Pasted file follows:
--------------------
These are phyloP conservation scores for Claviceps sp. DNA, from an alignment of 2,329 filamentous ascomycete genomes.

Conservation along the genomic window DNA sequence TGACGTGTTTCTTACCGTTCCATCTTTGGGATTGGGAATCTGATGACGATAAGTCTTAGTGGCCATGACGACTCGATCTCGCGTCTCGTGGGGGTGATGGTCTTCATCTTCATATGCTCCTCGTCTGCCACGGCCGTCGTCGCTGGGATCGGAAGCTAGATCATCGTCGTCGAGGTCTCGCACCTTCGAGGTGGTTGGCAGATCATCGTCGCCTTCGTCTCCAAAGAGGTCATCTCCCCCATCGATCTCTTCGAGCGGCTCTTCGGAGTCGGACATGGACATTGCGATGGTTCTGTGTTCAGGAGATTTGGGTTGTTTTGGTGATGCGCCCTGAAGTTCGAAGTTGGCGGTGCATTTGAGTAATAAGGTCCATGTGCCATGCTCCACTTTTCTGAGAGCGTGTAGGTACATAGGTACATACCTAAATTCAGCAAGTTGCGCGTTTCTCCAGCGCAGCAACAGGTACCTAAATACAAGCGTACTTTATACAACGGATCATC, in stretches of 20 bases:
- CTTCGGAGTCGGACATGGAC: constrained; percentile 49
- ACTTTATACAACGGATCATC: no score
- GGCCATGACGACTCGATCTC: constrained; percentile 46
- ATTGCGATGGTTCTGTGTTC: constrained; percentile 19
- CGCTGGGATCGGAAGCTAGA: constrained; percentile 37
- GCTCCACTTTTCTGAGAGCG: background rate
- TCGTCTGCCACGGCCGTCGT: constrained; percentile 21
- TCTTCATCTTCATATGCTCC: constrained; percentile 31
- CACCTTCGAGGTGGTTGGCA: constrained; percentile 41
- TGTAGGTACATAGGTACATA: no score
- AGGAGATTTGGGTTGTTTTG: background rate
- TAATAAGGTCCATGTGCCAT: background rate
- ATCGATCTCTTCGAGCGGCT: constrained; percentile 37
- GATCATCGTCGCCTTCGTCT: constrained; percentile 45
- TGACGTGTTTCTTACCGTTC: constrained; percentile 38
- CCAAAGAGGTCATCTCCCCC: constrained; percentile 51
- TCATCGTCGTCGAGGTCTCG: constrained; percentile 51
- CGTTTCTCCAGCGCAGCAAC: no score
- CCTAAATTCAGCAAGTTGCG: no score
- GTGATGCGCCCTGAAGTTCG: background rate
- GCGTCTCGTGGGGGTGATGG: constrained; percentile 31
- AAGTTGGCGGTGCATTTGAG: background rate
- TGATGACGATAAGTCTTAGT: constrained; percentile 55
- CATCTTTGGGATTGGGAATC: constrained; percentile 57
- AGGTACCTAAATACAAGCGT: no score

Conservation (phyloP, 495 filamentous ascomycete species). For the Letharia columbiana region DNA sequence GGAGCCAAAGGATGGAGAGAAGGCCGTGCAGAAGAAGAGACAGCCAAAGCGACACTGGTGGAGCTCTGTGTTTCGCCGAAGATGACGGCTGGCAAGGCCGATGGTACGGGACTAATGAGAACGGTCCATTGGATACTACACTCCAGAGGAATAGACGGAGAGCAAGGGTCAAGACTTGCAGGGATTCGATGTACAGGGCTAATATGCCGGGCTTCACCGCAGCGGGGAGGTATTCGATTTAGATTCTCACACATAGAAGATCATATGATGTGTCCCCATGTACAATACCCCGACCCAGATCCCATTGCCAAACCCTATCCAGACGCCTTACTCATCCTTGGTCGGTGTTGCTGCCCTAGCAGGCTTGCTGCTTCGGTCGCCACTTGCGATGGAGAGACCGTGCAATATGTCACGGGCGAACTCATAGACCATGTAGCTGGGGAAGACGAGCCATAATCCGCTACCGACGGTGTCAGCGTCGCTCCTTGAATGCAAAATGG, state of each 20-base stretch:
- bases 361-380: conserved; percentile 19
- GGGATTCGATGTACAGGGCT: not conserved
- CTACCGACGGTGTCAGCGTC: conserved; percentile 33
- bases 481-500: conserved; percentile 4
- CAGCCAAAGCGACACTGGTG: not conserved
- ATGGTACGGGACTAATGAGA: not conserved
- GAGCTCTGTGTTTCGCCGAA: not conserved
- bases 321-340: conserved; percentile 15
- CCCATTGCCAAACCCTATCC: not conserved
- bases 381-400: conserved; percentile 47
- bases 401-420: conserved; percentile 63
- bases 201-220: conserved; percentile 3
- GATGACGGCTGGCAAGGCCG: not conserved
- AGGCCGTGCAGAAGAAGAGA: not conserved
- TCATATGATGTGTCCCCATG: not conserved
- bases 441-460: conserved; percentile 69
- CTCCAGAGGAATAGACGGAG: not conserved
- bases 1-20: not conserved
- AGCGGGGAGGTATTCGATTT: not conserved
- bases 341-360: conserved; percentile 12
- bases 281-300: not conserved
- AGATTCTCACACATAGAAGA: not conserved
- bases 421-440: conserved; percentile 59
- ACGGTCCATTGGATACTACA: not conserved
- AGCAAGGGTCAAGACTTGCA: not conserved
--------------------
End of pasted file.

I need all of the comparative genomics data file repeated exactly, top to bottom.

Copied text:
These are phyloP conservation scores for Claviceps sp. DNA, from an alignment of 2,329 filamentous ascomycete genomes.

Conservation along the genomic window DNA sequence TGACGTGTTTCTTACCGTTCCATCTTTGGGATTGGGAATCTGATGACGATAAGTCTTAGTGGCCATGACGACTCGATCTCGCGTCTCGTGGGGGTGATGGTCTTCATCTTCATATGCTCCTCGTCTGCCACGGCCGTCGTCGCTGGGATCGGAAGCTAGATCATCGTCGTCGAGGTCTCGCACCTTCGAGGTGGTTGGCAGATCATCGTCGCCTTCGTCTCCAAAGAGGTCATCTCCCCCATCGATCTCTTCGAGCGGCTCTTCGGAGTCGGACATGGACATTGCGATGGTTCTGTGTTCAGGAGATTTGGGTTGTTTTGGTGATGCGCCCTGAAGTTCGAAGTTGGCGGTGCATTTGAGTAATAAGGTCCATGTGCCATGCTCCACTTTTCTGAGAGCGTGTAGGTACATAGGTACATACCTAAATTCAGCAAGTTGCGCGTTTCTCCAGCGCAGCAACAGGTACCTAAATACAAGCGTACTTTATACAACGGATCATC, in stretches of 20 bases:
- CTTCGGAGTCGGACATGGAC: constrained; percentile 49
- ACTTTATACAACGGATCATC: no score
- GGCCATGACGACTCGATCTC: constrained; percentile 46
- ATTGCGATGGTTCTGTGTTC: constrained; percentile 19
- CGCTGGGATCGGAAGCTAGA: constrained; percentile 37
- GCTCCACTTTTCTGAGAGCG: background rate
- TCGTCTGCCACGGCCGTCGT: constrained; percentile 21
- TCTTCATCTTCATATGCTCC: constrained; percentile 31
- CACCTTCGAGGTGGTTGGCA: constrained; percentile 41
- TGTAGGTACATAGGTACATA: no score
- AGGAGATTTGGGTTGTTTTG: background rate
- TAATAAGGTCCATGTGCCAT: background rate
- ATCGATCTCTTCGAGCGGCT: constrained; percentile 37
- GATCATCGTCGCCTTCGTCT: constrained; percentile 45
- TGACGTGTTTCTTACCGTTC: constrained; percentile 38
- CCAAAGAGGTCATCTCCCCC: constrained; percentile 51
- TCATCGTCGTCGAGGTCTCG: constrained; percentile 51
- CGTTTCTCCAGCGCAGCAAC: no score
- CCTAAATTCAGCAAGTTGCG: no score
- GTGATGCGCCCTGAAGTTCG: background rate
- GCGTCTCGTGGGGGTGATGG: constrained; percentile 31
- AAGTTGGCGGTGCATTTGAG: background rate
- TGATGACGATAAGTCTTAGT: constrained; percentile 55
- CATCTTTGGGATTGGGAATC: constrained; percentile 57
- AGGTACCTAAATACAAGCGT: no score

Conservation (phyloP, 495 filamentous ascomycete species). For the Letharia columbiana region DNA sequence GGAGCCAAAGGATGGAGAGAAGGCCGTGCAGAAGAAGAGACAGCCAAAGCGACACTGGTGGAGCTCTGTGTTTCGCCGAAGATGACGGCTGGCAAGGCCGATGGTACGGGACTAATGAGAACGGTCCATTGGATACTACACTCCAGAGGAATAGACGGAGAGCAAGGGTCAAGACTTGCAGGGATTCGATGTACAGGGCTAATATGCCGGGCTTCACCGCAGCGGGGAGGTATTCGATTTAGATTCTCACACATAGAAGATCATATGATGTGTCCCCATGTACAATACCCCGACCCAGATCCCATTGCCAAACCCTATCCAGACGCCTTACTCATCCTTGGTCGGTGTTGCTGCCCTAGCAGGCTTGCTGCTTCGGTCGCCACTTGCGATGGAGAGACCGTGCAATATGTCACGGGCGAACTCATAGACCATGTAGCTGGGGAAGACGAGCCATAATCCGCTACCGACGGTGTCAGCGTCGCTCCTTGAATGCAAAATGG, state of each 20-base stretch:
- bases 361-380: conserved; percentile 19
- GGGATTCGATGTACAGGGCT: not conserved
- CTACCGACGGTGTCAGCGTC: conserved; percentile 33
- bases 481-500: conserved; percentile 4
- CAGCCAAAGCGACACTGGTG: not conserved
- ATGGTACGGGACTAATGAGA: not conserved
- GAGCTCTGTGTTTCGCCGAA: not conserved
- bases 321-340: conserved; percentile 15
- CCCATTGCCAAACCCTATCC: not conserved
- bases 381-400: conserved; percentile 47
- bases 401-420: conserved; percentile 63
- bases 201-220: conserved; percentile 3
- GATGACGGCTGGCAAGGCCG: not conserved
- AGGCCGTGCAGAAGAAGAGA: not conserved
- TCATATGATGTGTCCCCATG: not conserved
- bases 441-460: conserved; percentile 69
- CTCCAGAGGAATAGACGGAG: not conserved
- bases 1-20: not conserved
- AGCGGGGAGGTATTCGATTT: not conserved
- bases 341-360: conserved; percentile 12
- bases 281-300: not conserved
- AGATTCTCACACATAGAAGA: not conserved
- bases 421-440: conserved; percentile 59
- ACGGTCCATTGGATACTACA: not conserved
- AGCAAGGGTCAAGACTTGCA: not conserved